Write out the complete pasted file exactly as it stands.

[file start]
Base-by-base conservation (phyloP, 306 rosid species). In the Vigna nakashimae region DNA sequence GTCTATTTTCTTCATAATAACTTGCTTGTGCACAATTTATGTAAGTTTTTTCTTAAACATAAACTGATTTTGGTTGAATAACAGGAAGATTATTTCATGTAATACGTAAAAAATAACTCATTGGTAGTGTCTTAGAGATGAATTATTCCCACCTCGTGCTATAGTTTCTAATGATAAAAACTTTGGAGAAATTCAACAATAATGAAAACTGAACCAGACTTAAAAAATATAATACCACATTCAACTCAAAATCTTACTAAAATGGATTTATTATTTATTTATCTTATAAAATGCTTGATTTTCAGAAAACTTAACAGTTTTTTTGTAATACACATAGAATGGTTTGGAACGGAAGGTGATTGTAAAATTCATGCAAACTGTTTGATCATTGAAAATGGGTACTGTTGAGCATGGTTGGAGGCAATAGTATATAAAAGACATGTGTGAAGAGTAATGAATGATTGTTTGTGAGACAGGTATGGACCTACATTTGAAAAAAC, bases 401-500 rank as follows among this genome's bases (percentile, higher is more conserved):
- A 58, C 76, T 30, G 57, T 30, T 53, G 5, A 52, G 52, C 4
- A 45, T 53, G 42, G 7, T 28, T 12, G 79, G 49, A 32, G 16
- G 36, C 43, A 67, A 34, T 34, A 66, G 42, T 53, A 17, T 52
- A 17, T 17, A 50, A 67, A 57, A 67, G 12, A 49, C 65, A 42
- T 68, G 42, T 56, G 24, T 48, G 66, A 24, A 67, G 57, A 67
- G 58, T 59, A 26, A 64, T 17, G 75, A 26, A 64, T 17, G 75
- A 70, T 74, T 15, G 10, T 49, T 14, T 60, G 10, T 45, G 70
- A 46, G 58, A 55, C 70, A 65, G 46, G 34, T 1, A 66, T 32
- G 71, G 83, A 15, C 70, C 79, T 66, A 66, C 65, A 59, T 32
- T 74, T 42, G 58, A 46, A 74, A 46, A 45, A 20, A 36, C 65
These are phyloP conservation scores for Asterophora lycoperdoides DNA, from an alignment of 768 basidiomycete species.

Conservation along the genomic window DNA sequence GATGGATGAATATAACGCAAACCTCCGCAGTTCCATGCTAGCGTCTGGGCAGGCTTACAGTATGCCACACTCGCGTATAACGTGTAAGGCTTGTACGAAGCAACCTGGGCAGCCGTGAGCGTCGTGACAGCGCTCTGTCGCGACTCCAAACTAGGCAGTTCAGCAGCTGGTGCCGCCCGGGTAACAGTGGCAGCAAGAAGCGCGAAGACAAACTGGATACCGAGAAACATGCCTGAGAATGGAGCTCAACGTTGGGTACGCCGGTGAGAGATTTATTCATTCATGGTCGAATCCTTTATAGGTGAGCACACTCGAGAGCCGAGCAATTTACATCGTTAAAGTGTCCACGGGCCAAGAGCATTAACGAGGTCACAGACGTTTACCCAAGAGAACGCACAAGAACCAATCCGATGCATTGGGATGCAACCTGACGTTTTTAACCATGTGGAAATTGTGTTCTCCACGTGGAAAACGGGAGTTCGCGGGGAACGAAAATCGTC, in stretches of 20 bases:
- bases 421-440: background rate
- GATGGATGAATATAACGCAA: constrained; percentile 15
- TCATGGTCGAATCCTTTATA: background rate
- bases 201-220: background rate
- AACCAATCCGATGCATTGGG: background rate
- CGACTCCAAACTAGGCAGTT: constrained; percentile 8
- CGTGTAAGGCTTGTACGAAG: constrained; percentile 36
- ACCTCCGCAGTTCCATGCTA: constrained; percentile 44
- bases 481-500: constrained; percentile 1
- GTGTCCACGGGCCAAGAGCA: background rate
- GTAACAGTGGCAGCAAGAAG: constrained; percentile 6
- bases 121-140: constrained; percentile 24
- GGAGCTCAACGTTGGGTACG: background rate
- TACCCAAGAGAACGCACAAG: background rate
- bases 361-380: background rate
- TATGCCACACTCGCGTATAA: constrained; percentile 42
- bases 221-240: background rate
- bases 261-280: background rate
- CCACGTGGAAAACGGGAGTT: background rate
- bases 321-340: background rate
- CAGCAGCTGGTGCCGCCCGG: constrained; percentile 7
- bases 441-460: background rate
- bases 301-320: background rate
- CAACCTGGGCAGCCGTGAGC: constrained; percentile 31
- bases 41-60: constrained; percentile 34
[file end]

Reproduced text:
Base-by-base conservation (phyloP, 306 rosid species). In the Vigna nakashimae region DNA sequence GTCTATTTTCTTCATAATAACTTGCTTGTGCACAATTTATGTAAGTTTTTTCTTAAACATAAACTGATTTTGGTTGAATAACAGGAAGATTATTTCATGTAATACGTAAAAAATAACTCATTGGTAGTGTCTTAGAGATGAATTATTCCCACCTCGTGCTATAGTTTCTAATGATAAAAACTTTGGAGAAATTCAACAATAATGAAAACTGAACCAGACTTAAAAAATATAATACCACATTCAACTCAAAATCTTACTAAAATGGATTTATTATTTATTTATCTTATAAAATGCTTGATTTTCAGAAAACTTAACAGTTTTTTTGTAATACACATAGAATGGTTTGGAACGGAAGGTGATTGTAAAATTCATGCAAACTGTTTGATCATTGAAAATGGGTACTGTTGAGCATGGTTGGAGGCAATAGTATATAAAAGACATGTGTGAAGAGTAATGAATGATTGTTTGTGAGACAGGTATGGACCTACATTTGAAAAAAC, bases 401-500 rank as follows among this genome's bases (percentile, higher is more conserved):
- A 58, C 76, T 30, G 57, T 30, T 53, G 5, A 52, G 52, C 4
- A 45, T 53, G 42, G 7, T 28, T 12, G 79, G 49, A 32, G 16
- G 36, C 43, A 67, A 34, T 34, A 66, G 42, T 53, A 17, T 52
- A 17, T 17, A 50, A 67, A 57, A 67, G 12, A 49, C 65, A 42
- T 68, G 42, T 56, G 24, T 48, G 66, A 24, A 67, G 57, A 67
- G 58, T 59, A 26, A 64, T 17, G 75, A 26, A 64, T 17, G 75
- A 70, T 74, T 15, G 10, T 49, T 14, T 60, G 10, T 45, G 70
- A 46, G 58, A 55, C 70, A 65, G 46, G 34, T 1, A 66, T 32
- G 71, G 83, A 15, C 70, C 79, T 66, A 66, C 65, A 59, T 32
- T 74, T 42, G 58, A 46, A 74, A 46, A 45, A 20, A 36, C 65
These are phyloP conservation scores for Asterophora lycoperdoides DNA, from an alignment of 768 basidiomycete species.

Conservation along the genomic window DNA sequence GATGGATGAATATAACGCAAACCTCCGCAGTTCCATGCTAGCGTCTGGGCAGGCTTACAGTATGCCACACTCGCGTATAACGTGTAAGGCTTGTACGAAGCAACCTGGGCAGCCGTGAGCGTCGTGACAGCGCTCTGTCGCGACTCCAAACTAGGCAGTTCAGCAGCTGGTGCCGCCCGGGTAACAGTGGCAGCAAGAAGCGCGAAGACAAACTGGATACCGAGAAACATGCCTGAGAATGGAGCTCAACGTTGGGTACGCCGGTGAGAGATTTATTCATTCATGGTCGAATCCTTTATAGGTGAGCACACTCGAGAGCCGAGCAATTTACATCGTTAAAGTGTCCACGGGCCAAGAGCATTAACGAGGTCACAGACGTTTACCCAAGAGAACGCACAAGAACCAATCCGATGCATTGGGATGCAACCTGACGTTTTTAACCATGTGGAAATTGTGTTCTCCACGTGGAAAACGGGAGTTCGCGGGGAACGAAAATCGTC, in stretches of 20 bases:
- bases 421-440: background rate
- GATGGATGAATATAACGCAA: constrained; percentile 15
- TCATGGTCGAATCCTTTATA: background rate
- bases 201-220: background rate
- AACCAATCCGATGCATTGGG: background rate
- CGACTCCAAACTAGGCAGTT: constrained; percentile 8
- CGTGTAAGGCTTGTACGAAG: constrained; percentile 36
- ACCTCCGCAGTTCCATGCTA: constrained; percentile 44
- bases 481-500: constrained; percentile 1
- GTGTCCACGGGCCAAGAGCA: background rate
- GTAACAGTGGCAGCAAGAAG: constrained; percentile 6
- bases 121-140: constrained; percentile 24
- GGAGCTCAACGTTGGGTACG: background rate
- TACCCAAGAGAACGCACAAG: background rate
- bases 361-380: background rate
- TATGCCACACTCGCGTATAA: constrained; percentile 42
- bases 221-240: background rate
- bases 261-280: background rate
- CCACGTGGAAAACGGGAGTT: background rate
- bases 321-340: background rate
- CAGCAGCTGGTGCCGCCCGG: constrained; percentile 7
- bases 441-460: background rate
- bases 301-320: background rate
- CAACCTGGGCAGCCGTGAGC: constrained; percentile 31
- bases 41-60: constrained; percentile 34